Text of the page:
I was lucky, early in my career, to have a mentor who taught me the value of virtuous laziness in the form of an obsession with automating boring tasks in order not to have to do them. (My current coworkers are probably sick of hearing the sentence. "But... why is a *human* doing this?" from me.) Later mentors, and my own trial and error (soooo much error) and also my therapit, taught me the value of setting appropriate expectations for what I could accomplish, not promising to promise more than I could do in a given time period, efficient process management to keep myself working steadily rather than in a rush, etc. I have to admit, a lot of my own personal anguish in watching the first forty-eight hours after the last AO3 launch unfold was the bitter reminder of disasters of my own on that scale or larger.

Every time I hear "but I worked hard" my heart screams out that working hard is the WRONG THING TO DO. Communicating about what you're capable of is the right thing to do. Asking for help when you need it is the right thing to do. Offering help to someone who is overworking is the right thing to do. Re-setting launch dates around what is posible is the right thing to do. Making sure that time-sensitive updates are uncoupled from other updates is the right thing to do.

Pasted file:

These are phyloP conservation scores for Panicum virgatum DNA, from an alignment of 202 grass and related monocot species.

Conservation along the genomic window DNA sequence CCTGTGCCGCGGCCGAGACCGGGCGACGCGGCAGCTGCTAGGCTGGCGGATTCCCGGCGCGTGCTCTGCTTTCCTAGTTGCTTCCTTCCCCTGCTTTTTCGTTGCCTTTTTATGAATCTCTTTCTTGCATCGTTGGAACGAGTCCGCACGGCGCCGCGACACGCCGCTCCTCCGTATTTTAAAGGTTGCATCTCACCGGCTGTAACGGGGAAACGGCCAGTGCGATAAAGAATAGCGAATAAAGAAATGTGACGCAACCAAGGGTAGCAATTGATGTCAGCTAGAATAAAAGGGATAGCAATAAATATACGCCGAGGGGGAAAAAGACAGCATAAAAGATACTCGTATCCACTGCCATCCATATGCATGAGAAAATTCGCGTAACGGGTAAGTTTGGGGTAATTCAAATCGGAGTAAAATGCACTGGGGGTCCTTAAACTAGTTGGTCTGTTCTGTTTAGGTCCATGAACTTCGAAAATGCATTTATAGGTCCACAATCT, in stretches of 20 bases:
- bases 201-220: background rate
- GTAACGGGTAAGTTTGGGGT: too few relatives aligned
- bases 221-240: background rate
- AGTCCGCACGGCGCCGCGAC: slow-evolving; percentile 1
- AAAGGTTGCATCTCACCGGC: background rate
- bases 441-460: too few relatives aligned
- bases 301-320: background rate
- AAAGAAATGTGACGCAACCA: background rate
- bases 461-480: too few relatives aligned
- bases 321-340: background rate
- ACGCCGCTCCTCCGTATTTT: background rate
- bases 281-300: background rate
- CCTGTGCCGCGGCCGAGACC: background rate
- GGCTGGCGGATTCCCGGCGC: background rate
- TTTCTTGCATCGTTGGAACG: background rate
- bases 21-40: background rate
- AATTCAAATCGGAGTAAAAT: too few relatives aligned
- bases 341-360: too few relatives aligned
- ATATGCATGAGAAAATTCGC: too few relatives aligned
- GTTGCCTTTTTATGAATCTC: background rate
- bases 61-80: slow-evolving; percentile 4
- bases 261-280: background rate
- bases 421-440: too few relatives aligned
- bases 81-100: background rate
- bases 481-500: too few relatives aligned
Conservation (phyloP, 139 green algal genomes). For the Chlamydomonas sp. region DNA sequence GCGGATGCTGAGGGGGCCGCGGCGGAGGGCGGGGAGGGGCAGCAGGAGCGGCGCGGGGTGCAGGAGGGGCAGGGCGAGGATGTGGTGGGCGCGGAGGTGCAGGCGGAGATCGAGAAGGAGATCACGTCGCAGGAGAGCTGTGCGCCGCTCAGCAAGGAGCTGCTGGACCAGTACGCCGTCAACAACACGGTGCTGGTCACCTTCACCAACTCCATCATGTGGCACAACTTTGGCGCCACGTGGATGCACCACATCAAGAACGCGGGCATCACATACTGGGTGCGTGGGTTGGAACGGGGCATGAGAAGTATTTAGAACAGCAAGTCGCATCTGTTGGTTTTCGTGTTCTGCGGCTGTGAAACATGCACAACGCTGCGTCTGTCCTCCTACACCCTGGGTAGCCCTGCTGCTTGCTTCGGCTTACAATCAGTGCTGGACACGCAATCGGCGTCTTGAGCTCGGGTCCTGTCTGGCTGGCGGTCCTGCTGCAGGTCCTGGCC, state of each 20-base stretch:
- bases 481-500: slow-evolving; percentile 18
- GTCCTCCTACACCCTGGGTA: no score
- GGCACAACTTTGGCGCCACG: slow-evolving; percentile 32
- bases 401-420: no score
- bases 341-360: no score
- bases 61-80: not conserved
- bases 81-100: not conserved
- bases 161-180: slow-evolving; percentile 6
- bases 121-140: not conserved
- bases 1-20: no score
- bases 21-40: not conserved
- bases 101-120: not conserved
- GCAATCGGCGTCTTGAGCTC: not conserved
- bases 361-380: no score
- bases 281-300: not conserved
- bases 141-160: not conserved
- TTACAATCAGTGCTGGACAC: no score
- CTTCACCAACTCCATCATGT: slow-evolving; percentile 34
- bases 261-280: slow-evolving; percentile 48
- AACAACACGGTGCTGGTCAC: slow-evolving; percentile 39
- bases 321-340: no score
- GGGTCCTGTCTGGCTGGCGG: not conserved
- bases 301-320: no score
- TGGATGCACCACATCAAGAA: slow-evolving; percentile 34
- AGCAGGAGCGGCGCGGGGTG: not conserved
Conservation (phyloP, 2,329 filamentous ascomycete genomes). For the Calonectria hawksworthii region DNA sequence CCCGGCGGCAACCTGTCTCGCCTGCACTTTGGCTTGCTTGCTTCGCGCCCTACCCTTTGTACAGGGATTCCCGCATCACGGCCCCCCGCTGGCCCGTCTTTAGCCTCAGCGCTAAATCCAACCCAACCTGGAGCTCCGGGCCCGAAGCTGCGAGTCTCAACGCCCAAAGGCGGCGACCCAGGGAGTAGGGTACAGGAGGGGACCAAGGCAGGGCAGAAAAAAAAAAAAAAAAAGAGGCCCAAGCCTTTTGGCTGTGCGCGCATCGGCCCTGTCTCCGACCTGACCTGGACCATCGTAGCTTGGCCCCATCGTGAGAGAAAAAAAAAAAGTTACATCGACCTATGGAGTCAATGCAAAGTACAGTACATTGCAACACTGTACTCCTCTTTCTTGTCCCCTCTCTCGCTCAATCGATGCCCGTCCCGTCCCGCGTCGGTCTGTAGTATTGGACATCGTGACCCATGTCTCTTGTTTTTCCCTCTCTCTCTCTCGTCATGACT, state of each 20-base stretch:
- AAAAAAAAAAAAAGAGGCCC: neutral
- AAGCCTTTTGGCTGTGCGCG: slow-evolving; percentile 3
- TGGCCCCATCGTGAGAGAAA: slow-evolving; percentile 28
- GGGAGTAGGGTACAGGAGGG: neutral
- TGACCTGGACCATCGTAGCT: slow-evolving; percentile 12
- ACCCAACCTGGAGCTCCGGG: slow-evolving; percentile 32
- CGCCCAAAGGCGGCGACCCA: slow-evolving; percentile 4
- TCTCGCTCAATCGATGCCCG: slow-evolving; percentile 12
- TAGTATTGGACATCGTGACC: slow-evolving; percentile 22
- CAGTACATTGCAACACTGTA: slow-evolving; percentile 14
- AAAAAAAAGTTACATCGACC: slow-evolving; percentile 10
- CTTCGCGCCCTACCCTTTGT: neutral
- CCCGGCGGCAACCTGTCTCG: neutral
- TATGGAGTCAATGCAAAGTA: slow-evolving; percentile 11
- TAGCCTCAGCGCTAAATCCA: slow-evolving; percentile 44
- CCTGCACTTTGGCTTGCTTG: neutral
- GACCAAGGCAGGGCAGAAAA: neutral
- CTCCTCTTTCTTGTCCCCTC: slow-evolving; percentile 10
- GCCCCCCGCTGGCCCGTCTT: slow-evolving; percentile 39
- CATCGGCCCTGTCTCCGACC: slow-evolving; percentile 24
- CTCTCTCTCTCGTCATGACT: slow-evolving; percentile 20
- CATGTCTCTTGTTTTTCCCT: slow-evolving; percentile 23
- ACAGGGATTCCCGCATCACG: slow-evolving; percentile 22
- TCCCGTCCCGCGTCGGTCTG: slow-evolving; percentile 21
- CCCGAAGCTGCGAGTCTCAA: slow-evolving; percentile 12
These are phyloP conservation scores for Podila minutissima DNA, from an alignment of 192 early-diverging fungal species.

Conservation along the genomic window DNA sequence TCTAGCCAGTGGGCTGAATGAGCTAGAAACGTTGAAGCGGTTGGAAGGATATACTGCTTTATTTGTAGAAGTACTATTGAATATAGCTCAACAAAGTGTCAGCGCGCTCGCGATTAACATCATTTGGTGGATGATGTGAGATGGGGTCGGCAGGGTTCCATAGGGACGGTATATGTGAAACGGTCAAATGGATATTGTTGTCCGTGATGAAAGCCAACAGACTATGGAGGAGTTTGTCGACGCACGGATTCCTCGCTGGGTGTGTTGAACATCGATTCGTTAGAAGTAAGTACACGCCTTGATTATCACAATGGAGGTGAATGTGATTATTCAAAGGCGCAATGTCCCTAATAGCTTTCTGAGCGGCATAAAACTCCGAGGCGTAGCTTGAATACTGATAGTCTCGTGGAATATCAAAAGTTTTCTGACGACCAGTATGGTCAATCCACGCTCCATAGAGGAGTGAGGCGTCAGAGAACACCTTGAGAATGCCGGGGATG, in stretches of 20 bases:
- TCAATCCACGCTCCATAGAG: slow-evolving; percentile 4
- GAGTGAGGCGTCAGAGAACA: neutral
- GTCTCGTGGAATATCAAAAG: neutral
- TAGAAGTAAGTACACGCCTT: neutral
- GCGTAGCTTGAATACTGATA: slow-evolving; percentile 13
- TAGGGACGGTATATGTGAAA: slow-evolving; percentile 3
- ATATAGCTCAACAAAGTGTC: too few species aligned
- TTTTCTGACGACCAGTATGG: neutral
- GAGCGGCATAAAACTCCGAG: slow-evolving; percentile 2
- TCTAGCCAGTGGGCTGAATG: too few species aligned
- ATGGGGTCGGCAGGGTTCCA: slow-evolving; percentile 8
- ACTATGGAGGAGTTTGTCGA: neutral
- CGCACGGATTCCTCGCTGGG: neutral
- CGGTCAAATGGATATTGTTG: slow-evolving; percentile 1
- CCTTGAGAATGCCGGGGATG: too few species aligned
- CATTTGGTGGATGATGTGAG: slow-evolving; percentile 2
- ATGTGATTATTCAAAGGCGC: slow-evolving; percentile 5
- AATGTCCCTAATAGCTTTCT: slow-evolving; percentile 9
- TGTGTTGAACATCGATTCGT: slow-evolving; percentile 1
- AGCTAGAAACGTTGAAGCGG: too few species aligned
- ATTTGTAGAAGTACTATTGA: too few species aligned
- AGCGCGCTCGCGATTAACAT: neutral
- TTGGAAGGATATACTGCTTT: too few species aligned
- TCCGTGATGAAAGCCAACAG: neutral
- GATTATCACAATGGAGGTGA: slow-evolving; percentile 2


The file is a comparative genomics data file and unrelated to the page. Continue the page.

Preventing cultures where heroism is not only the norm but mandatory? Is the right thing to do.

Look. I know it's easy to backseat quarterback. But like. These are not new problems. People have worked out the answers before. (Oh yeah, that's another general vice/virtue thing I take issue with. A lot of the time copying someone else's answer is ABSOLUTELY the right thing to do. Of course, in that context it's called "following best practices"...) You can learn things the hard way if you want. (Some of us need to learn things the hard way in order for the lesson to stick.) But. Take the lesson when it is given to you, rather than defensively claiming that you worked hard and that the people criticizing you are doing so with unnecessary vitriol. (Yes, some of them are absolutely using unnecessary vitriol. But having worked in customer support as well as in software development, I'm a big believer in the right of customers to bitch unproductively and the right of engineers to be filtered from the bullshit while getting the productive stuff. That's what, wait for it, good tech managers are there for.)